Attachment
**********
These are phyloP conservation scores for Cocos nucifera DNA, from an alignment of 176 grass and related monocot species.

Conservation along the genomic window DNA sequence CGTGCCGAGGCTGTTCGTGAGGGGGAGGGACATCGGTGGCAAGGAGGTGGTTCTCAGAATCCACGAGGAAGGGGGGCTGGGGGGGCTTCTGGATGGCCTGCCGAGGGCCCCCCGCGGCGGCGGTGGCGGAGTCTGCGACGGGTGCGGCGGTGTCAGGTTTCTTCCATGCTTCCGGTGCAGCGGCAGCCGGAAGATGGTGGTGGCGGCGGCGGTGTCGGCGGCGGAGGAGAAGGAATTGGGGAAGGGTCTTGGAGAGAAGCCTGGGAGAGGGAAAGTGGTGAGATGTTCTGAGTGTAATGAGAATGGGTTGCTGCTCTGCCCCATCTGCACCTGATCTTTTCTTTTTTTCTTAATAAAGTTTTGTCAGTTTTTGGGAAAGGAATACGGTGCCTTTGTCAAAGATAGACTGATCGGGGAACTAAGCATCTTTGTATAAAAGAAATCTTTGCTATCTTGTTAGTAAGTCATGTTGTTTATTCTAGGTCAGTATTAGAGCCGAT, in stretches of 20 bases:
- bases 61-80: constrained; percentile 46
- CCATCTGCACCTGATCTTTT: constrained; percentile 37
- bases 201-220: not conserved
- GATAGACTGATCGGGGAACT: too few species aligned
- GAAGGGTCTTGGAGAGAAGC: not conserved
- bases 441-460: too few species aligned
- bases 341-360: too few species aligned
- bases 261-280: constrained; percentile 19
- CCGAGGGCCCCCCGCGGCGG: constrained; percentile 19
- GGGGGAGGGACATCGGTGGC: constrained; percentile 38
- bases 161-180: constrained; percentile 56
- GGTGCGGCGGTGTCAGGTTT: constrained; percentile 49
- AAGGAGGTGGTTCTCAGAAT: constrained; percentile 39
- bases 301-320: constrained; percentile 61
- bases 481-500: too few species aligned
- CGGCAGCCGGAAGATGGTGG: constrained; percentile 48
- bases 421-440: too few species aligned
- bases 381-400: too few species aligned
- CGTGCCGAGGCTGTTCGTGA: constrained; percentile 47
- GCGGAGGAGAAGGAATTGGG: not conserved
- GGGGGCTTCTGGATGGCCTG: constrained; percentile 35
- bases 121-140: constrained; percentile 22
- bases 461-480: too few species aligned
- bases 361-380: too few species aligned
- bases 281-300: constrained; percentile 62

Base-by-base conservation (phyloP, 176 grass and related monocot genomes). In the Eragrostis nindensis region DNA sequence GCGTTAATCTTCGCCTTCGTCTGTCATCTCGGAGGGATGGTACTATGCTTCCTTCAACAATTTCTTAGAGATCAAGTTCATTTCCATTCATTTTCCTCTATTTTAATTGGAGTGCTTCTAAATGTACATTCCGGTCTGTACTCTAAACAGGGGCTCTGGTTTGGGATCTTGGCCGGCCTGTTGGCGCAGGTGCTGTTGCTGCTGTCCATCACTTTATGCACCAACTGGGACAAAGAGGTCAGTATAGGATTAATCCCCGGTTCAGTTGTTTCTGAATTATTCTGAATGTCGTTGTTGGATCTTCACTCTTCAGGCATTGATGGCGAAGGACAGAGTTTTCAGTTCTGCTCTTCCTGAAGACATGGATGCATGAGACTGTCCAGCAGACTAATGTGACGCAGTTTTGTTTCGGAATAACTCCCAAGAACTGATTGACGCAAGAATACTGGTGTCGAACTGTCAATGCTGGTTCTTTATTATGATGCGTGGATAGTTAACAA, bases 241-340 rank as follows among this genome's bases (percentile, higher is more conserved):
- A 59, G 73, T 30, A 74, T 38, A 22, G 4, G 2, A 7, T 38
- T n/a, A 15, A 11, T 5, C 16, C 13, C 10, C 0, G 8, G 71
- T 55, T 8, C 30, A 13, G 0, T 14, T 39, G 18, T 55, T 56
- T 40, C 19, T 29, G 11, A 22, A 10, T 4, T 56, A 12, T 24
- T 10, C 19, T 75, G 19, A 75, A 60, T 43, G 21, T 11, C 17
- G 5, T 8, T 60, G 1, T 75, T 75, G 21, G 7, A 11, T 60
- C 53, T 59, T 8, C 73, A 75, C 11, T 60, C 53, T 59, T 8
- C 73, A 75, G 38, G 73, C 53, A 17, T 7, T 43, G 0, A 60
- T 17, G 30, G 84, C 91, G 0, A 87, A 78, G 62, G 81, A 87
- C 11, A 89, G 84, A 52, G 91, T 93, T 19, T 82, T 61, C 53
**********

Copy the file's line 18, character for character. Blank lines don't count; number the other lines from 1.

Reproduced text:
- CGGCAGCCGGAAGATGGTGG: constrained; percentile 48